(This article was first published on

**CloudStat**, and kindly contributed to R-bloggers)As stated in CloudStat Intro, we know that CloudStat is based on R Language, an object orientated language, everything in R is an object. Each object has a class. The simplest data objects are one-dimensional arrays called vectors, consisting of any number of elements. For example, the calculation:

Input:

1+1

Output

> 1+1

[1] 2

results in a vector, from the numeric class (as it contains a number), with just one element. Note that the command “1+1” is itself and object of the expression class

The simplest elements produce vectors of the following classes:

- logical: The values T (or TRUE) and F (or FALSE).
- integer: Integer values such as 2 or -5.
- numeric: Floating-point real numbers (double-precision by default).

Numerical values can be written as

whole numbers (for example, 2, -5),

decimal fractions (2.38, -23.125), or in

scientific notation (2.38e57, 23e-98). - complex: Complex numbers of the form a + bi, where a and b are integers or numeric (for example, 5 + 4.67i).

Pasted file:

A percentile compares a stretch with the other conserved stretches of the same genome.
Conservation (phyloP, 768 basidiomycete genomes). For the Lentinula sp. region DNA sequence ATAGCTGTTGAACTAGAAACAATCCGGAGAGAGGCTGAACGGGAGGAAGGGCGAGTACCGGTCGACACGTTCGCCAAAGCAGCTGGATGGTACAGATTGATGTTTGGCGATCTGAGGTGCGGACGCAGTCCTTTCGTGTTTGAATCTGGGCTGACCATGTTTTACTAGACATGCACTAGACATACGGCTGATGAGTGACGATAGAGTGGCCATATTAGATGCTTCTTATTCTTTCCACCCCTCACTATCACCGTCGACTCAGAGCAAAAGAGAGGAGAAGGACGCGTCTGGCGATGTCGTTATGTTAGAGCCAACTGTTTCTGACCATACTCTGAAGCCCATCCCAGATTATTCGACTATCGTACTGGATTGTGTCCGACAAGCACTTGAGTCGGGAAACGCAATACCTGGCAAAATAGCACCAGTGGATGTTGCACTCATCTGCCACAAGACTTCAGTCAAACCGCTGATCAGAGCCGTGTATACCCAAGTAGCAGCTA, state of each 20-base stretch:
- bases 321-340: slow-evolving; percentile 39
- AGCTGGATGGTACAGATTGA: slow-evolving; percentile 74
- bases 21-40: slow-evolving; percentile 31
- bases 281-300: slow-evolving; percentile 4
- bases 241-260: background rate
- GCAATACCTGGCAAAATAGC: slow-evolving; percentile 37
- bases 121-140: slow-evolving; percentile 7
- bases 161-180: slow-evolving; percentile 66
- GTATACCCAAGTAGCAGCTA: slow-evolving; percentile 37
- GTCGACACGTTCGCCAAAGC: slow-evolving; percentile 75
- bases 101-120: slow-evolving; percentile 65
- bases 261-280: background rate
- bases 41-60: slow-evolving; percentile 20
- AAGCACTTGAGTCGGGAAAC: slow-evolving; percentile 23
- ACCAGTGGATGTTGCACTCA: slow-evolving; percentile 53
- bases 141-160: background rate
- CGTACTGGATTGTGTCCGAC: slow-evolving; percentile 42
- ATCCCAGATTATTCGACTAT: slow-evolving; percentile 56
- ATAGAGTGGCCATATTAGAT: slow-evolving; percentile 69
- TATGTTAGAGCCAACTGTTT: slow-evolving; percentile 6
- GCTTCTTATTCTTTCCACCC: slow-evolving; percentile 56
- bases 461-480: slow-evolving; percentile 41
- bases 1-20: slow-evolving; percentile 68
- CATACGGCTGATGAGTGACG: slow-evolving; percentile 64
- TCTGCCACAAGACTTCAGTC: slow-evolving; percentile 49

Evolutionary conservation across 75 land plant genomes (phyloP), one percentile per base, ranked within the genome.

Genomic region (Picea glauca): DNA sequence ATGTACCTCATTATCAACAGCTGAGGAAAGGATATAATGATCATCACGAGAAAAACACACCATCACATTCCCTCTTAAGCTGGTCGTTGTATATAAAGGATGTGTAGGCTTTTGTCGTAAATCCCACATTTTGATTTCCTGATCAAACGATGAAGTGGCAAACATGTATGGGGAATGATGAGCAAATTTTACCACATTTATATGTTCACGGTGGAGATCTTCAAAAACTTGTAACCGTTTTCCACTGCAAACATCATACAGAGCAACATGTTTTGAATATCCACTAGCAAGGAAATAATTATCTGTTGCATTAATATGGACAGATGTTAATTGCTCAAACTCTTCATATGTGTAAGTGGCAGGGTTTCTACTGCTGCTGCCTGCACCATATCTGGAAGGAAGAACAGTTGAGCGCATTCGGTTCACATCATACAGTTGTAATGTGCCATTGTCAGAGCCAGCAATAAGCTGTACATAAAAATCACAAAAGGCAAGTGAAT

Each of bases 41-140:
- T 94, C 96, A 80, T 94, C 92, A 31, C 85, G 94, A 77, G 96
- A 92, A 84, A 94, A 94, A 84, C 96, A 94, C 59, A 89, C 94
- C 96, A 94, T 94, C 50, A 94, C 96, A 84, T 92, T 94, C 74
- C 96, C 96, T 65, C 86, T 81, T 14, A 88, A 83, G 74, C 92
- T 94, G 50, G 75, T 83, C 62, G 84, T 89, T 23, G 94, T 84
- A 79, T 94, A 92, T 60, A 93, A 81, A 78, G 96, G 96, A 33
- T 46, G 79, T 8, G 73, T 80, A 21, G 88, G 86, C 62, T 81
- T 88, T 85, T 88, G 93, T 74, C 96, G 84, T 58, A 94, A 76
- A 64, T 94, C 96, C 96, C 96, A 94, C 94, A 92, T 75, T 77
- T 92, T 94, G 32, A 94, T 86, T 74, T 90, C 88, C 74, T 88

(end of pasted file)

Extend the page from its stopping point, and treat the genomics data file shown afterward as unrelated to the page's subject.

- character: character strings enclosed by matching double quotes (“) or apostrophes ( ’), for example, “CloudStat”, ’data analysis’.

Example: #2 Data Classes Example

> 1+1

[1] 2

>

> T; F #Logical

[1] TRUE

[1] FALSE

>

> 2; -5 #Integer

[1] 2

[1] -5

> 2; -5 #Whole number

[1] 2

[1] -5

> 2.38; -23.125 #Decimal fractions

[1] 2.38

[1] -23.125

> 2.38e57; 23e-98 #Scientific notation

[1] 2.38e+57

[1] 2.3e-97

> 5 + 4.67i #Complex number

[1] 5+4.67i

> "CloudStat"; "data analysis" #Character

[1] "CloudStat"

[1] "data analysis"

>

Two other elements which are particularly useful are:

- factors: These represent labelled observations. For example sex is a factor, generally incorporating two levels: male and female. These are generally used to represent qualitative effects in models.
- ordered factors: A factor where the levels are ordered. For example there may be three responses to a question about quality, high, medium or low, but each level is not necessarily on a linear scale.

Source: An Introduction to R: Examples for Actuaries by Nigel De Silva

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